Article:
A significant number of prior art patents explain in additional detail specific technical applications of RFID systems and a first example of this is set forth in U.S. Pat. No. 6,150,921, issued to Werb et al., which teaches a system for tracking mobile tags. Cell controllers with multiple antenna modules generate a carrier signal received by the tags, which in turn shift the frequency of the carrier signal, modulate an identification code onto it, and transmit the resulting tag signal at randomized intervals. The antennas in turn receive and process the response, and determine of the presence of the tags by proximity and triangulation. Distance of a tag from an antenna is then calculated by measuring a round trip signal time and the cell controllers export data from the antenna to a host computer which, upon collecting the data, resolves them into positional estimates which are archived in a data warehouse such as an SQL Server.
U.S. Pat. No. 6,237,051, issued to Collins, teaches asset tracking within and across enterprise boundaries. A data label is secured to each asset to be tracked, as well as for each location in the enterprise. Locational history data of the asset is related to other asset data in a relational database. Assets typically include system components and the data label, in the preferred embodiment, is a code label utilizing a code which ensures that each label is unique to the asset or location to which it is attached, the location further being defined as both geographical coordinate locations, as well as location identity within which the asset (or other system component) may be housed. In response to a scanned asset label, a menu of allowable activities is presented which so that the person assigned to an asset-associated task may easily make entries into the database of the code assigned to the task performed and which, in addition to the asset data and location aspects, provides tracking of components of complex systems over time and in order to build complex relational records.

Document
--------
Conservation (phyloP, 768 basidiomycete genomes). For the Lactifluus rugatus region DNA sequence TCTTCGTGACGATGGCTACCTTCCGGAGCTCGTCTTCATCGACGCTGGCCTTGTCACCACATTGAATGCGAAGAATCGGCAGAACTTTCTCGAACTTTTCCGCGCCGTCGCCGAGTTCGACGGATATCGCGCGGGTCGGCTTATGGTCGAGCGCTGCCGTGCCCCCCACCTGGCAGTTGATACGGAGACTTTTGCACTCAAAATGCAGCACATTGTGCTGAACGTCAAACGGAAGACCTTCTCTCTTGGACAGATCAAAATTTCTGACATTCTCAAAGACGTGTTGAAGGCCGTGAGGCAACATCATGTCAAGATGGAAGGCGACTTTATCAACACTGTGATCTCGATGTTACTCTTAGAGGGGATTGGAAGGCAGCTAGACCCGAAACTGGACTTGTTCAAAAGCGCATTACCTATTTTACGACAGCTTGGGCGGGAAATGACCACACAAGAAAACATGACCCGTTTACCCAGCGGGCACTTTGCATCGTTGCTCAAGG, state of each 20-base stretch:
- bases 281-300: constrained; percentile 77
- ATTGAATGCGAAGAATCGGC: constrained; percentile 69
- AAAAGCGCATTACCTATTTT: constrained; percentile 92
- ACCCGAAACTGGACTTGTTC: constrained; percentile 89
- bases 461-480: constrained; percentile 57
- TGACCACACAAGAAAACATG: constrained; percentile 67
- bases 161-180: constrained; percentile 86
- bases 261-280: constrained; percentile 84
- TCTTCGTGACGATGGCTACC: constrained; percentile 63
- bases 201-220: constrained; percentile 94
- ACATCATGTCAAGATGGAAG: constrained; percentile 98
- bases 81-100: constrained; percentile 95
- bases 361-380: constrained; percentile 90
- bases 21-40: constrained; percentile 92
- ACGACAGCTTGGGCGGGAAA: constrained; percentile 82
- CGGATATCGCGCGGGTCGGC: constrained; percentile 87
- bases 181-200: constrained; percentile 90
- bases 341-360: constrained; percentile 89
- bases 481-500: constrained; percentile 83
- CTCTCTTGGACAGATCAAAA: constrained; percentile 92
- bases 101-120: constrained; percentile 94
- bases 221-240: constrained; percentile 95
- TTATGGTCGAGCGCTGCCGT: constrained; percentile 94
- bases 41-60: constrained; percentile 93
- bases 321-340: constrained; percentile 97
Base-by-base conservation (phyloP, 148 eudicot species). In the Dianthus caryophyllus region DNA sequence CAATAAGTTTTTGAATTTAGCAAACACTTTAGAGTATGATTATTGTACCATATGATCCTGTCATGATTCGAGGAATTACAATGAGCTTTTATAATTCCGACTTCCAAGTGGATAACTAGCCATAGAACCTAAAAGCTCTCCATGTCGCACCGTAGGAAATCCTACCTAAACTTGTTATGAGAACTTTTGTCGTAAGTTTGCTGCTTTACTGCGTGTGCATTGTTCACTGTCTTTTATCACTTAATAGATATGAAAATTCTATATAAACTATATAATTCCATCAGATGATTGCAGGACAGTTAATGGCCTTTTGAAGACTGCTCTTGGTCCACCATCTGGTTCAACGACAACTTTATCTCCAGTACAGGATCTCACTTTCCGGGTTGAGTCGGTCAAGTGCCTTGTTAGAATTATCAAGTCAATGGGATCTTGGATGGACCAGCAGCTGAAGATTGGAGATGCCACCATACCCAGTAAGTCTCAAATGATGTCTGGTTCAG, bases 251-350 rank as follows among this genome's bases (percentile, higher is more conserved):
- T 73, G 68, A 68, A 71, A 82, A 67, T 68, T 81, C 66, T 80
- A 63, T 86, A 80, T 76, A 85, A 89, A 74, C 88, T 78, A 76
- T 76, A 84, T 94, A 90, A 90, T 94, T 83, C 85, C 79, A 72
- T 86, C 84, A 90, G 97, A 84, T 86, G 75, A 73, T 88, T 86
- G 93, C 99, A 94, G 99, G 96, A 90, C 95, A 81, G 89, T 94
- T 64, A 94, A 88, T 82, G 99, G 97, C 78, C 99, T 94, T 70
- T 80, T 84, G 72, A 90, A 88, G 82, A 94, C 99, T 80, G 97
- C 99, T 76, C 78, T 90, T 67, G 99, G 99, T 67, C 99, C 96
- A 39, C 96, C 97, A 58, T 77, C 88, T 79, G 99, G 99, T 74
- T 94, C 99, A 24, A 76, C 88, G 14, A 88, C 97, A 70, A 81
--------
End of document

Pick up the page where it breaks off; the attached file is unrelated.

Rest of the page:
Finally, U.S. Pat. No. 5,777,561, issued to Chieu et al., teaches a method for selecting groups of radio frequency (RF) transponders (or tags) for communication between a base station and the tags. The tags are selected into groups according to physical attributes of the signal sent by the tags to the base station, or according to the physical response of the tags to a physical attribute of the signal sent from the base station to the tags in order to simplify and reduce the time frame for communication with the tags.